The Dragon Bowl

Licensed/BYO $-$$
196 Macquarie Street, Hobat
0487 796 368
Open: Lunch Monday to Saturday noon to 2.30, dinner seven nights from 5.30. Takeaways.

In China they describe a thick person – someone who is slow on the uptake of new ideas – as like trying to get green beans to take in salt and oil. And, when it comes to Asian food in Hobart, it seems too many of us are a bit bean-like.

An Asian takeaway owner of my acquaintance, for example, relates the story of a customer who came in every day, week after week, and ordered the same satay for lunch. One day the owner convinced the man to try something different. Next day the man came back and – you guessed it – ordered satay. In much the same way, a local Thai restaurateur tells me how customers come to his new restaurant and, ignoring what the owner believes are his new, excitingly authentic dishes, order exactly the same ones they’d been eating for 12 years at his old place! Frustrating and disappointing. Or, at another establishment, like those people who insist on ordering the menu’s three-chilli-rated green chicken curry – “but not too hot or spicy please”.

These thoughts came to mind after a recent dinner at The Dragon Bowl.

It was our second visit, the first being a few months after the restaurant’s opening in June last year. On that occasion, I hadn’t been overly impressed. But then I was told the chef had walked out the day prior to our dinner, so I hadn’t reviewed it.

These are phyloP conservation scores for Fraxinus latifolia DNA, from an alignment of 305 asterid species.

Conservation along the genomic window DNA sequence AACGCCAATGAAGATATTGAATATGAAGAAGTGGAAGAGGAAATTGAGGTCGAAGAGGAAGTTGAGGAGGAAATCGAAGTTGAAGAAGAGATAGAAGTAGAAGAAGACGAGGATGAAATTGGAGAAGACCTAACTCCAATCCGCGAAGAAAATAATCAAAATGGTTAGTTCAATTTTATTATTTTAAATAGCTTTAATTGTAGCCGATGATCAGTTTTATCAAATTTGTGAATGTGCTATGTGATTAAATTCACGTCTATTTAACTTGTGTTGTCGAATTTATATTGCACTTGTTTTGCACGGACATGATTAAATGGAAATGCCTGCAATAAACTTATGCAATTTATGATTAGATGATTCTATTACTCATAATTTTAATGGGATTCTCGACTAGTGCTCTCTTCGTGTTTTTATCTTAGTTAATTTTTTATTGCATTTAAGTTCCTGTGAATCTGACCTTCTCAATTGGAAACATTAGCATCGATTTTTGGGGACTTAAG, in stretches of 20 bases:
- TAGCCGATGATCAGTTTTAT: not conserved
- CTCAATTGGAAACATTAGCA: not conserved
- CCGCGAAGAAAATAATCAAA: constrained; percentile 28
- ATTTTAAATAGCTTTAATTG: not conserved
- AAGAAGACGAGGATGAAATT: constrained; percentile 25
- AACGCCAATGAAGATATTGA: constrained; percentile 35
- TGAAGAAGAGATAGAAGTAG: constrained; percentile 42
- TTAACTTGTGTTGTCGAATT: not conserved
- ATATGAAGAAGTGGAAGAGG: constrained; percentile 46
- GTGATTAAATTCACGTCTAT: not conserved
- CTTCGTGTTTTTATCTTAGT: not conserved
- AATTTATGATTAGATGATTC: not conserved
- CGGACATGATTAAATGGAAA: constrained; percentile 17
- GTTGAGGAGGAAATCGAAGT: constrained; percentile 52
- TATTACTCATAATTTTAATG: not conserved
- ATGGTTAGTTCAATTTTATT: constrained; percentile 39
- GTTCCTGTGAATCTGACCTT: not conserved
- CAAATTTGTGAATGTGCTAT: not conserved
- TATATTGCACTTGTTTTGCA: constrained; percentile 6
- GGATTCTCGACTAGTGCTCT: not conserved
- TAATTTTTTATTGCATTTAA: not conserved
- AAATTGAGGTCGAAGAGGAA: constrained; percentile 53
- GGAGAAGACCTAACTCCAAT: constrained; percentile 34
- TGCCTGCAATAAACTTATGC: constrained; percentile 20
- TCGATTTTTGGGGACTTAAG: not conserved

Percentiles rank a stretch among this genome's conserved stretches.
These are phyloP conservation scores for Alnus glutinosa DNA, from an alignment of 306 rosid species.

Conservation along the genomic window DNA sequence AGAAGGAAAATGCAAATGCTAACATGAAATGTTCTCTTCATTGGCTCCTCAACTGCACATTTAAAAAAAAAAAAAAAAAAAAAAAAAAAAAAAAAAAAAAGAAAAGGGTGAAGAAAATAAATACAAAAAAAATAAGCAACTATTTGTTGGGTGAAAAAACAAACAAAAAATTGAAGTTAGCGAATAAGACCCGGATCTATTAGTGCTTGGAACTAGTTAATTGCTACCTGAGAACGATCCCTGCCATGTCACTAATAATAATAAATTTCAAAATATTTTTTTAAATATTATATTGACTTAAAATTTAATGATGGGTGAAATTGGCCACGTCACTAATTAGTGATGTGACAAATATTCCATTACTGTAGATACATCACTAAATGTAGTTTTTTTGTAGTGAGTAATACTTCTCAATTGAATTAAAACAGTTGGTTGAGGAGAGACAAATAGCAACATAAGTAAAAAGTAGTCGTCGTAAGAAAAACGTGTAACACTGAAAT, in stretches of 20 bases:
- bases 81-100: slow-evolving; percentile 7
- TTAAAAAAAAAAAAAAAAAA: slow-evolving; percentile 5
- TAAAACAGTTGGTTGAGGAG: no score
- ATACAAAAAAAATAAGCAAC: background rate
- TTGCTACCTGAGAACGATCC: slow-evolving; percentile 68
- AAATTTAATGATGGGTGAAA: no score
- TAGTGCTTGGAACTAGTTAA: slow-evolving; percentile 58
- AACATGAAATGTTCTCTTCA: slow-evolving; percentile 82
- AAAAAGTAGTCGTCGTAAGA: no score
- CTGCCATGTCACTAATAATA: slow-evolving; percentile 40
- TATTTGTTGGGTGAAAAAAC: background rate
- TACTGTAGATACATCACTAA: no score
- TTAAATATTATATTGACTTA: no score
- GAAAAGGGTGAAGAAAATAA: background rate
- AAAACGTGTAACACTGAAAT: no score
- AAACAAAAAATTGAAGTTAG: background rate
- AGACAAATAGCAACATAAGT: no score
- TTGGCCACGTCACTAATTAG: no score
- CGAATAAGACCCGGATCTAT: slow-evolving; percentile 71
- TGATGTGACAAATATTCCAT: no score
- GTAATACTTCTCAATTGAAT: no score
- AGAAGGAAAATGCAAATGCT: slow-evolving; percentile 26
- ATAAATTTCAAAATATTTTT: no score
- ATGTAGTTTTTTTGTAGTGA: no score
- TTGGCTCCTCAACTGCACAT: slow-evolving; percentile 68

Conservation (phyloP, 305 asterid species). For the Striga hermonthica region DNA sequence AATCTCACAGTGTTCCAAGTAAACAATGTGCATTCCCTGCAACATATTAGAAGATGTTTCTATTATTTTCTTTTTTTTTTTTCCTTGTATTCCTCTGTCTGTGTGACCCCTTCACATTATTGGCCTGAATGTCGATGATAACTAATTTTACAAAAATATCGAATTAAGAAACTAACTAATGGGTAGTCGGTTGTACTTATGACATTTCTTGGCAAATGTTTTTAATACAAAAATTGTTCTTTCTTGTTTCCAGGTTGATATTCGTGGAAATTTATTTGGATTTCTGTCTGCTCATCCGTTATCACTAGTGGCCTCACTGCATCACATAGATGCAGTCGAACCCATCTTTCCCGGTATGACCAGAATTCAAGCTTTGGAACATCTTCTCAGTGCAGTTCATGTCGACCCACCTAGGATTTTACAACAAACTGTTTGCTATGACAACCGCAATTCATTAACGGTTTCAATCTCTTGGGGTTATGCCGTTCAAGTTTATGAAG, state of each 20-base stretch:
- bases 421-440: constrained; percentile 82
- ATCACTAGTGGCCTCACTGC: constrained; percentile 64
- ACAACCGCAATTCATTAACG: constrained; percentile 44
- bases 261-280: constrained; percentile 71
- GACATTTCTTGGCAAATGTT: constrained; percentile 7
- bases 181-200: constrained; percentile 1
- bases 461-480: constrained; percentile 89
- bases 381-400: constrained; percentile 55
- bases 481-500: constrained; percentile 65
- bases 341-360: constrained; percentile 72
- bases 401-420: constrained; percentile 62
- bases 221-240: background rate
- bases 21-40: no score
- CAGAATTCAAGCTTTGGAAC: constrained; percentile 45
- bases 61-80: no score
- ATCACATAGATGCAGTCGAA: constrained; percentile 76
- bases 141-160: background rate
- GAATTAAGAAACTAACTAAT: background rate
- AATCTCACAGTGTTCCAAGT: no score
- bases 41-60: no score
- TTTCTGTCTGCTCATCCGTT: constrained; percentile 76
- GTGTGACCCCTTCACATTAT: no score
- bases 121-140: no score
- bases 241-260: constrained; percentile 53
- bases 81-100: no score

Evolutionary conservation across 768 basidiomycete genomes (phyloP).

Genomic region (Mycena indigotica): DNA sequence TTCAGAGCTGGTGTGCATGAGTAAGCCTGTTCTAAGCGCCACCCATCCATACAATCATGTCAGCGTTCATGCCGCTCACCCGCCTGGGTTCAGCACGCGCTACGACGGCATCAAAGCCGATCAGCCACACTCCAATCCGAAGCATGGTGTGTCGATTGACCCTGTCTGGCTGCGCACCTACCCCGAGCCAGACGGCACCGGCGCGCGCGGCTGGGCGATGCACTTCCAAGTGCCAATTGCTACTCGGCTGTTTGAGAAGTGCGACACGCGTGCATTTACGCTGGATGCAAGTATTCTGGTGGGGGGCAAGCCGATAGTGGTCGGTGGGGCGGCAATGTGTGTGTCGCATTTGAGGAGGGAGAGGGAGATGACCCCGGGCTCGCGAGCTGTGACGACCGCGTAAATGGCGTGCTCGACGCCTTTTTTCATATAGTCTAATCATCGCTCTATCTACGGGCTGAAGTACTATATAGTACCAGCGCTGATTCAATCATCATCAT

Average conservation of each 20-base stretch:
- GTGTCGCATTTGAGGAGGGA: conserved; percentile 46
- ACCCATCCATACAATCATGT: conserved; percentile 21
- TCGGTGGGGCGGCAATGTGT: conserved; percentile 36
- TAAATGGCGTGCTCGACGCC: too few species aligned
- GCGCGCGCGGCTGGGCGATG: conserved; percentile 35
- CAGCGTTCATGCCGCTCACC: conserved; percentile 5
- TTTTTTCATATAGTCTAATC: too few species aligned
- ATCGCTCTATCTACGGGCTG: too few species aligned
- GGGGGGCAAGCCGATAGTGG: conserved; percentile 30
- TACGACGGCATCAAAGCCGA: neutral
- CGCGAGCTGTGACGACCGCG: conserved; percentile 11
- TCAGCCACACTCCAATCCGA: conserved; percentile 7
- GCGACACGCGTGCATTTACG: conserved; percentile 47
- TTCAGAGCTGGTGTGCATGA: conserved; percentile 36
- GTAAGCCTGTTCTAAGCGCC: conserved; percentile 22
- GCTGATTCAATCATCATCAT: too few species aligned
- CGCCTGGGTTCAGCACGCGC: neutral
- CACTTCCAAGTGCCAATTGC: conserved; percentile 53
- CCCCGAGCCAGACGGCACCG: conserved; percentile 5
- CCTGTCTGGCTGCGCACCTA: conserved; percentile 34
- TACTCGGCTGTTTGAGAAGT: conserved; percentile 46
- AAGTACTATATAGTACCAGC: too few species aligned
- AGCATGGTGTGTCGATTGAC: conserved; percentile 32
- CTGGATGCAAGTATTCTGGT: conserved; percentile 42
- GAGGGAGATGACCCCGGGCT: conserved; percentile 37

This time there was a new chef and the food was much better.

From a typically long Chinese menu of the fairly standard black beans, sweet and sour, dimsum and satay variety, we enjoyed a serve of nicely crisped salt and pepper chicken wings, a lovely beef and eggplant hotpot and a sweetish dish of Mongolian lamb. But then things got a lot more interesting.

The owner, Yong Wang, is from the Sichuan province of south-west China, the capital of which, Chengdu, was declared a UNESCO City of Gastronomy in 2011 in recognition of its culinary sophistication. And tucked away among the restaurant’s 62 menu items are a small number of dishes from the Sichuan region, including a green bean and pork mince dish similar to one of the most popular dishes on Written on Tea’s menu in Sandy Bay. And as good as Written on Tea’s beans are, those at The Dragon Bowl are even better due to the inclusion of a minced, preserved and pickled vegetable called ya cai that Wang said was unique to Sichuan.

Then followed two dishes – a huge bowl of fish pieces poached in broth and stir-fried chicken with vegetables – each with that wonderfully elusive and intriguing signature of Sichuan food, what the Chinese call mala, the fruity, numbing tingle of toasted Sichuan peppercorns subtly melding into the heat of chillies and leaving a lingering flavour that, beyond heat, just teases the palate. Both were also what Wang rightly called xiang la – fragrant and spicy.

The dishes were so good that I asked Wang why he didn’t replace some of the many Chinese usuals on his menu with more Sichuan specialties. “Because too many people say they’re too hot and spicy and send them back”, he said.

And that’s the crunch, the price WE pay for our unadventurous, culinary timidity.

But, if you can handle the mild fruity heat of fresh and dried chillies, and the unique flavour of Sichuan peppercorns, those, like similar Sichuan dishes at Hejos, are the dishes that set The Dragon Bowl apart. And they’re the ones I’ll certainly be back to order.

Dimsum x2 ($6), wonton soup ($8), green beans ($15), Sichuan chicken ($17), roast duck ($27), Peking duck x 6 pieces ($30)

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